After drywalling, primer or texture first? - Page 2 - Paint Talk - Professional Painting Contractors Forum
CLICK HERE AND JOIN OUR COMMUNITY TODAY, IT'S FREE!
Go Back   Paint Talk - Professional Painting Contractors Forum > Painting Forum > General Painting Discussion

Reply
 
Thread Tools Display Modes
Old 02-22-2010, 11:39 AM   #21
314 255-2201
 
Diversers's Avatar
 
Join Date: Aug 2009
Location: St. Louis, Mo.
Posts: 199
Rewards Points: 150
Thanks: 37
Thanked 59 Times in 35 Posts
View Diversers's Photo Album My Photos
Default

Quote:
Originally Posted by Capt-sheetrock View Post
Here we go,,, I know I'll get slamed for this,,, but, I can't hepp myself.

As stated in an earlier post,, drywall mud and drywall paper absorb at a TREMENDOUSLY differant rate. Priming will make your TEXTURE stay even, its NOT about the paint, its ALL about the absorbance rate of the texture.

It boils down to this,,, if you want CONSISTANT texture, you must prime first.

And of course you will need to prime (or paint) again, to seal the texture, so that you don't THEN AGAIN end up with an un-equal absorbance rate
point taken i was think about something totally different
__________________

To view links or images in signatures your post count must be 10 or greater. You currently have 0 posts.


To view links or images in signatures your post count must be 10 or greater. You currently have 0 posts.


To view links or images in signatures your post count must be 10 or greater. You currently have 0 posts.

Last edited by Diversers; 02-22-2010 at 12:04 PM.. Reason: wrong
Diversers is offline   Reply With Quote

Warning: The topics covered on this site include activities in which there exists the potential for serious injury or death. PaintTalk.com DOES NOT guarantee the accuracy or completeness of any information contained on this site. Always use proper safety precaution and reference reliable outside sources before attempting any construction or remodeling task!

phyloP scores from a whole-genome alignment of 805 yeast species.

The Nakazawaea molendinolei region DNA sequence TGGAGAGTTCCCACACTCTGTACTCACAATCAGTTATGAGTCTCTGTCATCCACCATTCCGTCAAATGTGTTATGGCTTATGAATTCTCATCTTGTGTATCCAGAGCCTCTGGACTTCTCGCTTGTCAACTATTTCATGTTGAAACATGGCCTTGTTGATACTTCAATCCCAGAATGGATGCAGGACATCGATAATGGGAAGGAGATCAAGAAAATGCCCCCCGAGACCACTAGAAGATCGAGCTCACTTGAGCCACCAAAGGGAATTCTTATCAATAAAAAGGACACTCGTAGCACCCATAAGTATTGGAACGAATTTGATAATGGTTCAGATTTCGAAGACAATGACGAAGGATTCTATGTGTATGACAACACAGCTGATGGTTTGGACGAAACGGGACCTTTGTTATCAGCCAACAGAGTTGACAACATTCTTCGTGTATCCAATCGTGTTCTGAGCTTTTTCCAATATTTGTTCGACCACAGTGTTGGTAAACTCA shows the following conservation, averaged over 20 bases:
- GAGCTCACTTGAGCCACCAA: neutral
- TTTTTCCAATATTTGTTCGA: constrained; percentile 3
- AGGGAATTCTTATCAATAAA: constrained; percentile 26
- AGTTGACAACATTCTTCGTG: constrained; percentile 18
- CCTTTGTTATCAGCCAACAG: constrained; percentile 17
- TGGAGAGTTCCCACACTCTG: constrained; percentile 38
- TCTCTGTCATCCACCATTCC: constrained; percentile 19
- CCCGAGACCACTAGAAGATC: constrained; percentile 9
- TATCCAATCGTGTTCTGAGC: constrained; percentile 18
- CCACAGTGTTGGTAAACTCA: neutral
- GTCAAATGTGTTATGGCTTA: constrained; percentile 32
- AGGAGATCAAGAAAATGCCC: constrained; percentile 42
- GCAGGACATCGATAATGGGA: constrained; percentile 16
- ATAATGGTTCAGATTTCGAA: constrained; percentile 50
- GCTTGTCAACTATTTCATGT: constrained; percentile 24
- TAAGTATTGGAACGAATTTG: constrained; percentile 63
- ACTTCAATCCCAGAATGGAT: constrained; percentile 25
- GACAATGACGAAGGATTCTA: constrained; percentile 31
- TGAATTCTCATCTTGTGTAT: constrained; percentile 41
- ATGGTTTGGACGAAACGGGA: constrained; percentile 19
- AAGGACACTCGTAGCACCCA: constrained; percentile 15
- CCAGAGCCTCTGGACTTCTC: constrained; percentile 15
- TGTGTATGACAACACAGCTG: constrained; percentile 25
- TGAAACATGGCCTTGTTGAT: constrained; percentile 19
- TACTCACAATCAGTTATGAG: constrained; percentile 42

Sponsored Links
Advertisement
 
Old 02-22-2010, 03:29 PM   #22
guymandude
 
WiseGuys Painting's Avatar
 
Join Date: Feb 2010
Location: TEXAS
Posts: 74
Rewards Points: 75
Thanks: 4
Thanked 13 Times in 12 Posts
View WiseGuys Painting's Photo Album My Photos
Default

[quote=marchboom;15066]I am finishing a basement and the drywall is now up. The instructions on the drywall mud container states to apply a primer to the drywall prior to shooting on the texture coat. When they did the upstairs they (another company) applied the texture coat directly to the drywall, then I primered and painted the walls.

Which way is correct?

usually primer is only required on walls or ceilings where there will be a knockdown texture. the reason for this is the tevture dries much faster on taped/bedded areas leaving you with different sizes o f knockdown texturing. but since you are in basement i would suggest you use a good watersealing primer on the walls and make sure the bottom of wall and base are sealed with primer and caulking or silicone. if you are painting be sure your silicone that is paintable. WiseGuys painting / Texas